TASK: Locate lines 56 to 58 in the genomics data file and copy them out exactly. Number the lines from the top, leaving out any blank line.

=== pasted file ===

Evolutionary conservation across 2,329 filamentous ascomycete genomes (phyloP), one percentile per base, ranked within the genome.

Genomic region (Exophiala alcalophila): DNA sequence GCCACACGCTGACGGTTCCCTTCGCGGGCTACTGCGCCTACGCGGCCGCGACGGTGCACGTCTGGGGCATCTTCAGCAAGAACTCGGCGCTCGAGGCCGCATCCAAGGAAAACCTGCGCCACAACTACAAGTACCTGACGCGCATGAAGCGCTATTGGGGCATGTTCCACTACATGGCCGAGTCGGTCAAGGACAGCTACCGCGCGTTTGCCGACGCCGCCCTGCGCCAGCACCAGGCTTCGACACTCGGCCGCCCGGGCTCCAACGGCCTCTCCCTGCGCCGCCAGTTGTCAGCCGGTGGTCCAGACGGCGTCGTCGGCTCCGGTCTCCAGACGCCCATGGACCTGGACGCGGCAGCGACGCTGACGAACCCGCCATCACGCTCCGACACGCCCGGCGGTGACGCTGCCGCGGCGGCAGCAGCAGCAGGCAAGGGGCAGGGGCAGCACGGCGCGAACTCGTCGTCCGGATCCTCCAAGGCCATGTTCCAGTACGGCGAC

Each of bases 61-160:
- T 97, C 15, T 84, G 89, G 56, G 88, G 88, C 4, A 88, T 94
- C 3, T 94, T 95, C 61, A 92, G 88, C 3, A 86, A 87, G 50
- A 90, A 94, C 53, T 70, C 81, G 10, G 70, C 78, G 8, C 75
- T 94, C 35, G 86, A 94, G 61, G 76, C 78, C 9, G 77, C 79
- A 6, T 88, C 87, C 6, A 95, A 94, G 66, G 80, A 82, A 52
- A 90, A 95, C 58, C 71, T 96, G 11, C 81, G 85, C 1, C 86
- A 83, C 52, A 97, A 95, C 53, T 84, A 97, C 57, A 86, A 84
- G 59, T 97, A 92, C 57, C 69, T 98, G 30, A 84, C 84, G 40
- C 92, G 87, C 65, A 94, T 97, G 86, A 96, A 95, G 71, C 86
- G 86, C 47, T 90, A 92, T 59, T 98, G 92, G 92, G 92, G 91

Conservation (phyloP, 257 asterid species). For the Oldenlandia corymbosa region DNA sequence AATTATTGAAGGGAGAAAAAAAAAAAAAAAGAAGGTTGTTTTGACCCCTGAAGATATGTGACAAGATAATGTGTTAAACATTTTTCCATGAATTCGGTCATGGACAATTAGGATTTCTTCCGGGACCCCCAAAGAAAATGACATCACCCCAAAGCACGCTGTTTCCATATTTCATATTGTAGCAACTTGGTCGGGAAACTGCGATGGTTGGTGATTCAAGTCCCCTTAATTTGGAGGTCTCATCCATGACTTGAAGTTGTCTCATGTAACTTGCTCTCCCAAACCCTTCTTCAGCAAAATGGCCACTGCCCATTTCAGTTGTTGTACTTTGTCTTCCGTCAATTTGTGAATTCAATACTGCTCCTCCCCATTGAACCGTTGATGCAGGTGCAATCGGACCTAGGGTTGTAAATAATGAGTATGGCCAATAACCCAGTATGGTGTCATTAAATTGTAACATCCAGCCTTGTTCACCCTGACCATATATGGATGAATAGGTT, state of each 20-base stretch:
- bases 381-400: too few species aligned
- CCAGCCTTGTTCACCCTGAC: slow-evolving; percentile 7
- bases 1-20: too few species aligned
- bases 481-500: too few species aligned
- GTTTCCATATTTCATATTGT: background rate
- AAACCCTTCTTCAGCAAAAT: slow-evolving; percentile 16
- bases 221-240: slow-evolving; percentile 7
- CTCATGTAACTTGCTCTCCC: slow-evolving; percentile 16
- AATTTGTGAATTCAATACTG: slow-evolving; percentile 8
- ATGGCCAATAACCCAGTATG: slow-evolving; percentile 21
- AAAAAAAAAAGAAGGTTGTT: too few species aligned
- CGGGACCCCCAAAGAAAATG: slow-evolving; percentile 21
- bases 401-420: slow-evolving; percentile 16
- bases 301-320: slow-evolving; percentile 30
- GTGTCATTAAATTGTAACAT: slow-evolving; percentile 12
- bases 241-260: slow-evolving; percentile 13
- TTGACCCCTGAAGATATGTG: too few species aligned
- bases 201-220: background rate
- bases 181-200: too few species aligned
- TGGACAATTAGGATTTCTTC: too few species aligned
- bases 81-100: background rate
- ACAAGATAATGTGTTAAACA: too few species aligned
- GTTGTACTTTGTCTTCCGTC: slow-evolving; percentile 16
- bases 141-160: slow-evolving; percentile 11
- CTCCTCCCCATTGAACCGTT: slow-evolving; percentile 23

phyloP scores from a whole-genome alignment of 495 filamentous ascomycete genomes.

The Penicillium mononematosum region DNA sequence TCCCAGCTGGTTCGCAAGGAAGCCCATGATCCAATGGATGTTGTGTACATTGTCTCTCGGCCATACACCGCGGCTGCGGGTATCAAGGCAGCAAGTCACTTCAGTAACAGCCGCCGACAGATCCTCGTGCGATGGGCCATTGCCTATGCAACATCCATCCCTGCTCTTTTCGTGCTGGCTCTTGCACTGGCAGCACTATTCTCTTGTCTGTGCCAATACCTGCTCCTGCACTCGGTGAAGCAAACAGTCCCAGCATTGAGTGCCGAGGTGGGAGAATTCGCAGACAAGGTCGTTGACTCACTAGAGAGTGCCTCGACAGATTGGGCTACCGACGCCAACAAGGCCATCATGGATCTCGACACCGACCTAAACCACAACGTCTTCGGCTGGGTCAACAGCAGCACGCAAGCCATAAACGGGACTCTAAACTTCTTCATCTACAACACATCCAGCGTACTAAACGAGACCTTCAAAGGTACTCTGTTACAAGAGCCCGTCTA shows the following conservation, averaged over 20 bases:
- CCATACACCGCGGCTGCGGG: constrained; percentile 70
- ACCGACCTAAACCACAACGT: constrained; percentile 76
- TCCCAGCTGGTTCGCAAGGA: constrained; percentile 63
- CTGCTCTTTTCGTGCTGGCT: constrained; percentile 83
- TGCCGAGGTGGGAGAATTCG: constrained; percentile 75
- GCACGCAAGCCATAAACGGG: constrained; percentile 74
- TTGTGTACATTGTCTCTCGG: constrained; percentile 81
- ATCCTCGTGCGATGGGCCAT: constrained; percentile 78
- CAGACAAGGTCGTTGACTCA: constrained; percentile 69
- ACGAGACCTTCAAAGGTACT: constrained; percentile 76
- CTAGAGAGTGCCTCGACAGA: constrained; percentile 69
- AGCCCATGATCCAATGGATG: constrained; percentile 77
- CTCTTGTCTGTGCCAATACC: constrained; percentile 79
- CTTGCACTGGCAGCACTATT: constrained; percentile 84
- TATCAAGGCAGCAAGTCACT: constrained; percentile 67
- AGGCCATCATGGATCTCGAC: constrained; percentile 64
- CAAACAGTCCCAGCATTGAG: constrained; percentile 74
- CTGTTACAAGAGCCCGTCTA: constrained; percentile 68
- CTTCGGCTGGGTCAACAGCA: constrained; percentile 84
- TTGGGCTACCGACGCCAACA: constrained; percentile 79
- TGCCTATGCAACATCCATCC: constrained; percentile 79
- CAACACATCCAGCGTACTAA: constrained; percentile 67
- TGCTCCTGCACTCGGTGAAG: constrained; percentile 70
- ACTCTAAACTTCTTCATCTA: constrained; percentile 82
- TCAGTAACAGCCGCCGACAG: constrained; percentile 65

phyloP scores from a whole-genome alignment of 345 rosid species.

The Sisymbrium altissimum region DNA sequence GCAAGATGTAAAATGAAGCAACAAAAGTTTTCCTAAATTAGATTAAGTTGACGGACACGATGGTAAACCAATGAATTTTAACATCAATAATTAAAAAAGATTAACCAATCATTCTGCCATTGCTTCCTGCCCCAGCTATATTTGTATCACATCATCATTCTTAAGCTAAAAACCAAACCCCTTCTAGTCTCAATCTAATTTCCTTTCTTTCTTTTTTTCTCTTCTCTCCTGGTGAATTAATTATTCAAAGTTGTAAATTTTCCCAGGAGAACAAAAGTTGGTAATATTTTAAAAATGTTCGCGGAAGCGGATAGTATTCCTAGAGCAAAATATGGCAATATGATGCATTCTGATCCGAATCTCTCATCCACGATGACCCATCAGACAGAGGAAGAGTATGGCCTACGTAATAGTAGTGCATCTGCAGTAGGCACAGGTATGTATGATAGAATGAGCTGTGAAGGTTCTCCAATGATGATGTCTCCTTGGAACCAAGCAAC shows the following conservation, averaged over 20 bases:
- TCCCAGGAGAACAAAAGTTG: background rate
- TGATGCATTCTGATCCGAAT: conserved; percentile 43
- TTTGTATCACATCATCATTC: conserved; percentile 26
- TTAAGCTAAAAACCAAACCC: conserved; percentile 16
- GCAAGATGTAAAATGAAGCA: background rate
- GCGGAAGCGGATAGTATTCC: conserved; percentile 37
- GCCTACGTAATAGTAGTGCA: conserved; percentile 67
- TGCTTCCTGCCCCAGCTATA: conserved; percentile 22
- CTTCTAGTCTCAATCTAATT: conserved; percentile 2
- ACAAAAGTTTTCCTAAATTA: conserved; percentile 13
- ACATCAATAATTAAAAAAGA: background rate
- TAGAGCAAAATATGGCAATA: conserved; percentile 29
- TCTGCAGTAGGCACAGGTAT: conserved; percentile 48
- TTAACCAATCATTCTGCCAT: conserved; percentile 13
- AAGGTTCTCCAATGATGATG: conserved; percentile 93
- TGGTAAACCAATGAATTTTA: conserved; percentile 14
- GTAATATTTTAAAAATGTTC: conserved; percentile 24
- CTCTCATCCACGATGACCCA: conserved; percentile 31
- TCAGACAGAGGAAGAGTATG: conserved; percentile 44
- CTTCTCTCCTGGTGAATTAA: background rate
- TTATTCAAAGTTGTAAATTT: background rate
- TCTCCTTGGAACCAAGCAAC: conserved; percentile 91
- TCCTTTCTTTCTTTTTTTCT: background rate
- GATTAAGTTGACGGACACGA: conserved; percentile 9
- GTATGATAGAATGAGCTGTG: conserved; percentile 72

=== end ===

- TATCAAGGCAGCAAGTCACT: constrained; percentile 67
- AGGCCATCATGGATCTCGAC: constrained; percentile 64
- CAAACAGTCCCAGCATTGAG: constrained; percentile 74